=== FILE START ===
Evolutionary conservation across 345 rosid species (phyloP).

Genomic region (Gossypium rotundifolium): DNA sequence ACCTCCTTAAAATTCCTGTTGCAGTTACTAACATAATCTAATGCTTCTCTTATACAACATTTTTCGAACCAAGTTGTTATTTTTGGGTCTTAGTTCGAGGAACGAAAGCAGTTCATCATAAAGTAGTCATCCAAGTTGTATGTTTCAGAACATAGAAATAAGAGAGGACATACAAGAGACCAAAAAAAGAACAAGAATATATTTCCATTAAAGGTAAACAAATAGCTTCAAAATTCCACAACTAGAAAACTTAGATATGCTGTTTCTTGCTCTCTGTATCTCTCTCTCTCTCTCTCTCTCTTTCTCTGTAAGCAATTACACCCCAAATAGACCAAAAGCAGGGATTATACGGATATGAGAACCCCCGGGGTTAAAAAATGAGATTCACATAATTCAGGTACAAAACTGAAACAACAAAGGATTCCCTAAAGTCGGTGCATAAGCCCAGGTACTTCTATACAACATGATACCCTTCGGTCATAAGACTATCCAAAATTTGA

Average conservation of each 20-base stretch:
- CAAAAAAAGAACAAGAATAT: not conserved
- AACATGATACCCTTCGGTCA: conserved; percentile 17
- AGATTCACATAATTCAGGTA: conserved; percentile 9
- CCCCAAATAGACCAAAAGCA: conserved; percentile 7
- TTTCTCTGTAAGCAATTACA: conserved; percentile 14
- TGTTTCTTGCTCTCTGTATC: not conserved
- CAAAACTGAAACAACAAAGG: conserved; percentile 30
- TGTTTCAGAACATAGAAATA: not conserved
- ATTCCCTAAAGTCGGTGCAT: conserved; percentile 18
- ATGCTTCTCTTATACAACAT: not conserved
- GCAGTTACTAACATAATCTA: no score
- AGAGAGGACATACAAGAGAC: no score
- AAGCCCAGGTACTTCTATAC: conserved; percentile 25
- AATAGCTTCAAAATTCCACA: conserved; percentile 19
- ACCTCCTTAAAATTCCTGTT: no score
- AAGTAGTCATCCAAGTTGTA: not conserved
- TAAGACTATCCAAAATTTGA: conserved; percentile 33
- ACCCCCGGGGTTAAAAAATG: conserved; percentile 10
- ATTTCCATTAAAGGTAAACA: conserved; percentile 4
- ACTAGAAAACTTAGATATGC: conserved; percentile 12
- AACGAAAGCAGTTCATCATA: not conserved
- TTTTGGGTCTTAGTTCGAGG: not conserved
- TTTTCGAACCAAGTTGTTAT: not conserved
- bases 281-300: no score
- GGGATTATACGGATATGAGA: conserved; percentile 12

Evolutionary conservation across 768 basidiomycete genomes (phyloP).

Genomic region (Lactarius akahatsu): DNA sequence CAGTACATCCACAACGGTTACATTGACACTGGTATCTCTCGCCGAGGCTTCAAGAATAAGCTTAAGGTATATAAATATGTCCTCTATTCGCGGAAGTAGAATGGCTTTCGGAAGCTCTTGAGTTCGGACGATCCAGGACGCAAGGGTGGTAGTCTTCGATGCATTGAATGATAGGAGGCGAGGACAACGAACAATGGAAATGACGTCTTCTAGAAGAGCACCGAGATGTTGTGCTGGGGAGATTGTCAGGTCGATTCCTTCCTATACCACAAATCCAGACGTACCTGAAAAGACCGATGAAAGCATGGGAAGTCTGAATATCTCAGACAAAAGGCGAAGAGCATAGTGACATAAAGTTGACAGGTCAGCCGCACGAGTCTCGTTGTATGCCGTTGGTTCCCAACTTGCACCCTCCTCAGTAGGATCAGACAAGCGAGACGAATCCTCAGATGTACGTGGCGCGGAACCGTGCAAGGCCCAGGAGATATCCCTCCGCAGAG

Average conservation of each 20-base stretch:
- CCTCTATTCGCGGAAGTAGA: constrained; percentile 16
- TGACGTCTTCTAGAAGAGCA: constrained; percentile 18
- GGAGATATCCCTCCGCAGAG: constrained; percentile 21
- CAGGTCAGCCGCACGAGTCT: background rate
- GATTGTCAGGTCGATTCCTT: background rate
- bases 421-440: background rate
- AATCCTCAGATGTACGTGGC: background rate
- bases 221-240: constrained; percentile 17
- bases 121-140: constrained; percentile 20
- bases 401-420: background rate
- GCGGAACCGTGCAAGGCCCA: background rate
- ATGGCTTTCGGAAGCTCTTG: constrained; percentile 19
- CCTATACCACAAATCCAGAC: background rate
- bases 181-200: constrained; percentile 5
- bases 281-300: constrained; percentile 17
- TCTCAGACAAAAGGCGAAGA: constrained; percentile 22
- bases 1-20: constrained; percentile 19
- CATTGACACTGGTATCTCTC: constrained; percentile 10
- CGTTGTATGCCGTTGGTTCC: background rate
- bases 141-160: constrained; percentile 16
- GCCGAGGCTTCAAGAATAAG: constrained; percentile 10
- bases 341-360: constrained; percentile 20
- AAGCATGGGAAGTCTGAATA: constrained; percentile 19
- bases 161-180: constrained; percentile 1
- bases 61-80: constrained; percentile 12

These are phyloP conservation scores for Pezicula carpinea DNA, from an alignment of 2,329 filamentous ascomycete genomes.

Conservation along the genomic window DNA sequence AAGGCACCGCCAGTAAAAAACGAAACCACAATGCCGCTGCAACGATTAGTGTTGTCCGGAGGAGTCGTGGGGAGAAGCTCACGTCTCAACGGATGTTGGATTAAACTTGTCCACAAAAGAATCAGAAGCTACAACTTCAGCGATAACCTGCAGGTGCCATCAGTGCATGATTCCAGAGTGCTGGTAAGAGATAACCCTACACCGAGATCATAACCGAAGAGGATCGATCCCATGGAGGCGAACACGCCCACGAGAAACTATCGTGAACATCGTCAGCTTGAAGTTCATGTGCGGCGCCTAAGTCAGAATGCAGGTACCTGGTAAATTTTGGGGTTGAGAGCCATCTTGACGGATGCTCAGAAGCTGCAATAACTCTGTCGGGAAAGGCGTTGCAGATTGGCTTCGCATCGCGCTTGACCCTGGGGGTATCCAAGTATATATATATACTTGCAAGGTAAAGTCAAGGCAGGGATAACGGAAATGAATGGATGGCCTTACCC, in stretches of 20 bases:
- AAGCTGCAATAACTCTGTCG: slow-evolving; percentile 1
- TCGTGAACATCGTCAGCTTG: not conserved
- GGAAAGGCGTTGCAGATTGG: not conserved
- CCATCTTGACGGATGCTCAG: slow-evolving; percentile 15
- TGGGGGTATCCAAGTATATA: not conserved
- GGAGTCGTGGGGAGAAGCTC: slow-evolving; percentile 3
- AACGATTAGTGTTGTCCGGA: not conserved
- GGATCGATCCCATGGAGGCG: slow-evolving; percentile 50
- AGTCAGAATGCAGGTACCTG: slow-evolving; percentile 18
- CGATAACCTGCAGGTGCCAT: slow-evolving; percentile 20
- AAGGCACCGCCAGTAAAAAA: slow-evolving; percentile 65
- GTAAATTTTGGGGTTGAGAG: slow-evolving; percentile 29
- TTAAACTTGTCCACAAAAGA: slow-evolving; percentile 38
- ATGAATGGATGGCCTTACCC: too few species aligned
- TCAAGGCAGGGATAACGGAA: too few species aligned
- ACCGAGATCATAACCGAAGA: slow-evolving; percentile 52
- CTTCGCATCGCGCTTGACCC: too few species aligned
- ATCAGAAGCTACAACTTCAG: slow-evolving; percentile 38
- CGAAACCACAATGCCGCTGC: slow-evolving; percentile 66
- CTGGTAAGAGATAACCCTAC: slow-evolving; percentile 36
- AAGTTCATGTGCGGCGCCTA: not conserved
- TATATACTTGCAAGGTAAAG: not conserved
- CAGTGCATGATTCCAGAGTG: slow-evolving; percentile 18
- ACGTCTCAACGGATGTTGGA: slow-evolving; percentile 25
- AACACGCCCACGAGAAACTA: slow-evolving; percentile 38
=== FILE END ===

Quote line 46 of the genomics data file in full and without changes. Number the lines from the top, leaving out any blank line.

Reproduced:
- bases 281-300: constrained; percentile 17